“There is pleasure in the pathless woods, there is rapture in the lonely shore, there is society where none intrudes, by the deep sea, and music in its roar; I love not Man the less, but Nature more”. – Lord Byron
I have always loved this verse by Lord Byron, and during this time of lockdown, which is set to continue here in Wales for another three weeks at least, I thought it was very apt.
Having this extra time, along with the continuing sunny weather, has meant that I can spend a lot more time than usual in nature, also giving me the opportunity to experiment further with my nature themed processes such as cyanotype, cyanolumen, eco-printing and even the chlorophyll process.
Since the beginning of the MA last September, I have kind of been waiting for the trees and plants to fully bloom so that I could go full steam ahead into my art practice. Up until recently, I have been using whatever foliage I could find and grasping the sunny winter days when I could, which has been an interesting and enlightening process in itself.
Now that Spring is really springing and most of the written work has been completed (with only a few more deadlines looming), I can experiment to my hearts’ content!
In my last blog Botanical Bounty I talked a little bit about the process of eco-printing and showed examples of some that I’d created using various autumn leaves, dried eucalyptus leaves and some dried leaves gifted to me by my late mother.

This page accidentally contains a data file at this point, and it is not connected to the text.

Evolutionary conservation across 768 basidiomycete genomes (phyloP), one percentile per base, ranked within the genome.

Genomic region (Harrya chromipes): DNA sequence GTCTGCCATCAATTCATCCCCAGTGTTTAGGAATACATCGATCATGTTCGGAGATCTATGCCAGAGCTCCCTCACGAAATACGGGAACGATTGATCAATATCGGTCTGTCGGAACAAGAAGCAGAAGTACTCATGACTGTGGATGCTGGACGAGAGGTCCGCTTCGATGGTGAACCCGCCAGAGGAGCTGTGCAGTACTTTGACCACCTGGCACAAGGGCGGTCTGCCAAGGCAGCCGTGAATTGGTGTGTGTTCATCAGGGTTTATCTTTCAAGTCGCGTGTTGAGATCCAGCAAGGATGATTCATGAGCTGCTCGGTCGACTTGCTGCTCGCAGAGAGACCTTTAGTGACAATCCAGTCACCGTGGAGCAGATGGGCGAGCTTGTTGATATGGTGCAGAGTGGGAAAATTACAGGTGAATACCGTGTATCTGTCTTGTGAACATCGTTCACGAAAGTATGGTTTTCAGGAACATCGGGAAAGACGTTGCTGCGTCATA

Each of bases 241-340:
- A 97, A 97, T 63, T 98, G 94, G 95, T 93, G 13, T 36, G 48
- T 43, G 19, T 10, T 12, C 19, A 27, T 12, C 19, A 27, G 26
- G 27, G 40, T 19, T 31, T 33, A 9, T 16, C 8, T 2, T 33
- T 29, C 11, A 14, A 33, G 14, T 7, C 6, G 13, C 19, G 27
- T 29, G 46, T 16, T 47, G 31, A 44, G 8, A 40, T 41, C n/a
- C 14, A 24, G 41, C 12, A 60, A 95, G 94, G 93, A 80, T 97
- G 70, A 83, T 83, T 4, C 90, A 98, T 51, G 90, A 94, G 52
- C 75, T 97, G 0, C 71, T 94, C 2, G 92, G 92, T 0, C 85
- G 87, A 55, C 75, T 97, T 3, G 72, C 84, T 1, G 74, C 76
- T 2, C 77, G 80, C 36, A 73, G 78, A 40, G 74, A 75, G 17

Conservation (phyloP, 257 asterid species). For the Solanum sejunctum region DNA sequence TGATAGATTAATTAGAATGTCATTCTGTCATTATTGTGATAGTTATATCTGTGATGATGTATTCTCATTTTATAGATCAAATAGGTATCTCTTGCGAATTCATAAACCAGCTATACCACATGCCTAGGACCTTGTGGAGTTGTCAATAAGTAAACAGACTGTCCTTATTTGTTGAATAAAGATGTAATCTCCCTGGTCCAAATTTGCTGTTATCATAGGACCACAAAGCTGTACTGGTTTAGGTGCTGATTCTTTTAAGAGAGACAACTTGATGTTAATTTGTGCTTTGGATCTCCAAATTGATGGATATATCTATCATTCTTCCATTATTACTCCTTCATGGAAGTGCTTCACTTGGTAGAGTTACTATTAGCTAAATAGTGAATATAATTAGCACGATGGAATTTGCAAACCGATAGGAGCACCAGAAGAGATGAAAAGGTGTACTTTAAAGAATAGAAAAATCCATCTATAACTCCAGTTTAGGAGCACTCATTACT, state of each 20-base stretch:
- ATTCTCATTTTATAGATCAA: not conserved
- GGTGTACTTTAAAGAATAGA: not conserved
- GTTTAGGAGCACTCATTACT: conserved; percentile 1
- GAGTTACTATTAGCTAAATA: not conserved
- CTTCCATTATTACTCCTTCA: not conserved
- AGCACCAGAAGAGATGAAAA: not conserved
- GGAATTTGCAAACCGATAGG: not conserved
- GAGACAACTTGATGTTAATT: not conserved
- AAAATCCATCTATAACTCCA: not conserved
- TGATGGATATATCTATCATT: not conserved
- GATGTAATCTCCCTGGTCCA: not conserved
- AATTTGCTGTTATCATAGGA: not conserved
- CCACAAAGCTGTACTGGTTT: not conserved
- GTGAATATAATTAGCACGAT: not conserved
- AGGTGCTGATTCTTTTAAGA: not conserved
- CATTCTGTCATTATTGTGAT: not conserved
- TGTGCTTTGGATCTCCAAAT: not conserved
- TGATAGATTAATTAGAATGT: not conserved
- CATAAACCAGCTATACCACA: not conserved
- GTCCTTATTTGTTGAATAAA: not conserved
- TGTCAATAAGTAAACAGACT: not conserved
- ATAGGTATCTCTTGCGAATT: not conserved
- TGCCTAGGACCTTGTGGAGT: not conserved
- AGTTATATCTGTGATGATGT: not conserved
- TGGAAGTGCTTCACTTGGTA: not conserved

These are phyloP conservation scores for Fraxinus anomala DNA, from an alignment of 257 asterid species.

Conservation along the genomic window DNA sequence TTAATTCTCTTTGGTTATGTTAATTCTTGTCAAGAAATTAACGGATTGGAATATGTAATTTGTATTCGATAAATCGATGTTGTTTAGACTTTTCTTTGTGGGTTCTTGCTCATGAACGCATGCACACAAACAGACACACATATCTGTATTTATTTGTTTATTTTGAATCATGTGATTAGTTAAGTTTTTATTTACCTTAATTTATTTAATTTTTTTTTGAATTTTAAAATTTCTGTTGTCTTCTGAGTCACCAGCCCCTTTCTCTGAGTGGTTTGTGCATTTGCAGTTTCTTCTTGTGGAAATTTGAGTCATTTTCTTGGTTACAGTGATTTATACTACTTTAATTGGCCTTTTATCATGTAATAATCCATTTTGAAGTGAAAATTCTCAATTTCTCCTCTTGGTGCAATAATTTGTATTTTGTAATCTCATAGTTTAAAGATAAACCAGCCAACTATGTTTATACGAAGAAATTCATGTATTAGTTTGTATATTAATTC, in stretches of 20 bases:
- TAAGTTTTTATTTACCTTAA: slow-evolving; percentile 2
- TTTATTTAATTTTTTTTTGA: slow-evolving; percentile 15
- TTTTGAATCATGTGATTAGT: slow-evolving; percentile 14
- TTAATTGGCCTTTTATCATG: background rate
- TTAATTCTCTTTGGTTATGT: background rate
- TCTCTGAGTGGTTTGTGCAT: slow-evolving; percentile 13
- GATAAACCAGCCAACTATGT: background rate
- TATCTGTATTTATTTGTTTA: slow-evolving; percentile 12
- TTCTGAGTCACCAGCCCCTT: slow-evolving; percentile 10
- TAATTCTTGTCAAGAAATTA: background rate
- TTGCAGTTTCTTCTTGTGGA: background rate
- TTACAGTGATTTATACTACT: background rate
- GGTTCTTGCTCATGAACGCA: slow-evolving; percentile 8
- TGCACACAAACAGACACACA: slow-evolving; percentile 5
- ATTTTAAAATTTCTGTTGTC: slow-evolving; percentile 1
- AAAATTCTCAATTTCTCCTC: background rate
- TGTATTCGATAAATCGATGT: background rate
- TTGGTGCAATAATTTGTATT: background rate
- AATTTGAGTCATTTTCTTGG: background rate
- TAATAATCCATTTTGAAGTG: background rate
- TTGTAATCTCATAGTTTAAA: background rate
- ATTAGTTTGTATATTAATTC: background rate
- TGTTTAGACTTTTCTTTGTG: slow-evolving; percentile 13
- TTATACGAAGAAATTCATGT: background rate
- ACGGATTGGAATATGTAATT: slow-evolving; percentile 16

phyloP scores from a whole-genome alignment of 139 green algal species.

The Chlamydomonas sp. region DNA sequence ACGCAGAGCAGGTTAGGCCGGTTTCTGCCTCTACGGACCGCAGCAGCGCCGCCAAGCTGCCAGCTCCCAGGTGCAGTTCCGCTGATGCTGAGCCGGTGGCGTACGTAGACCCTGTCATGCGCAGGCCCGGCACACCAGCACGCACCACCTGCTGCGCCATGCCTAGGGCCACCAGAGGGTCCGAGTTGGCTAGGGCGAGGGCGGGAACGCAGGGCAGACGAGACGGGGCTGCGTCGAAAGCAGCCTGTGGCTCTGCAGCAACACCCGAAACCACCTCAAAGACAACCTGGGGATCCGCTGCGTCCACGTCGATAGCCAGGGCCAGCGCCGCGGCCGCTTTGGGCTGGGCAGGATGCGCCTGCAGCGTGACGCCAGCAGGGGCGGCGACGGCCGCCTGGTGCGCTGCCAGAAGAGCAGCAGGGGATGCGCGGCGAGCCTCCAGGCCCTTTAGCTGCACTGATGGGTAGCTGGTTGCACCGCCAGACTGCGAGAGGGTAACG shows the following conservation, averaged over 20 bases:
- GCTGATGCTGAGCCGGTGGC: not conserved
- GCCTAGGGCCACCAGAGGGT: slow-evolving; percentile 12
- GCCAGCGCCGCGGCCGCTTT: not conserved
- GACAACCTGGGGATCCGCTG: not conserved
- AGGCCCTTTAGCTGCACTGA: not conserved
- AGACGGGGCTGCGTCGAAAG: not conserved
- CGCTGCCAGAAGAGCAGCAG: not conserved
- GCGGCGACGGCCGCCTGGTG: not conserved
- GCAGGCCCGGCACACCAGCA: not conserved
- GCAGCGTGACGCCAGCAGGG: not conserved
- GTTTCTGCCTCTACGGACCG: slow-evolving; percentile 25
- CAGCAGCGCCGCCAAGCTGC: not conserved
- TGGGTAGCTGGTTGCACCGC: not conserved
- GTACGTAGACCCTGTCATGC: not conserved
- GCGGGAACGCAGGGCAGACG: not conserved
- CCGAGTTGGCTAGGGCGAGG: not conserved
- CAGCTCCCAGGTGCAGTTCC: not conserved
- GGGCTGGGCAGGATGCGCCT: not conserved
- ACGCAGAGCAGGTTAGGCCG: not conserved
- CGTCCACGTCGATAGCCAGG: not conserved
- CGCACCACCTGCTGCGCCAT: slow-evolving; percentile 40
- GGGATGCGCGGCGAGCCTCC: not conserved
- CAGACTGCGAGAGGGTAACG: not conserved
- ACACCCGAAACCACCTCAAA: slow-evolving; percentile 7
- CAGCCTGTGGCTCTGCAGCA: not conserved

My most recent batch of eco-prints were created using fresh Spring leaves, a few small rusty pieces and a little natural acid dye, which I think worked quite well despite the leaves being so young.
I will be trying with the same kind of leaves again as they mature throughout the year, as well as adding more rusty pieces of metal and perhaps some bits of wood bark and various mordants etc.
I really have enjoyed exploring this form of botanical printing and I am sure that I will continue my experimentations in the weeks ahead, really slow down into it, go deeper and look for ways to take this process further.
I’ve always quite liked to learn the art of bookbinding. I’d really like to turn some of my printed papers into little handmade books; watch this space!
Also, I have been exploring printing onto various natural substrates, such as a dried leaves (above) and some tree bark; Birch tree I think (below), creating some interesting marks on them. I split the tree bark into sections, much like the trunks of trees in a forest, then fixed them to recycled packaging card and displayed in a concertina style booklet.
The next step on my leafy journey took me to the Chlorophyll process, which is another organic alternative photographic process, where I basically printed photographic images onto some fresh lily leaves using the sunlight to bleach the areas left open of the negative/positive transparencies, it is so simple and yet totally magical!
Unfortunately for the time being, I have to keep these printed leaves in the dark so that they don’t fade, just until I am able to fix them. I would like to do more of these using different leaves and images. There are some really wonderful examples of this process by artists such as Binh Danh, Tiffany Pereira and more locally Mary Thomas.
Thanks for reading…
You can see daily visual diary updates on Instagram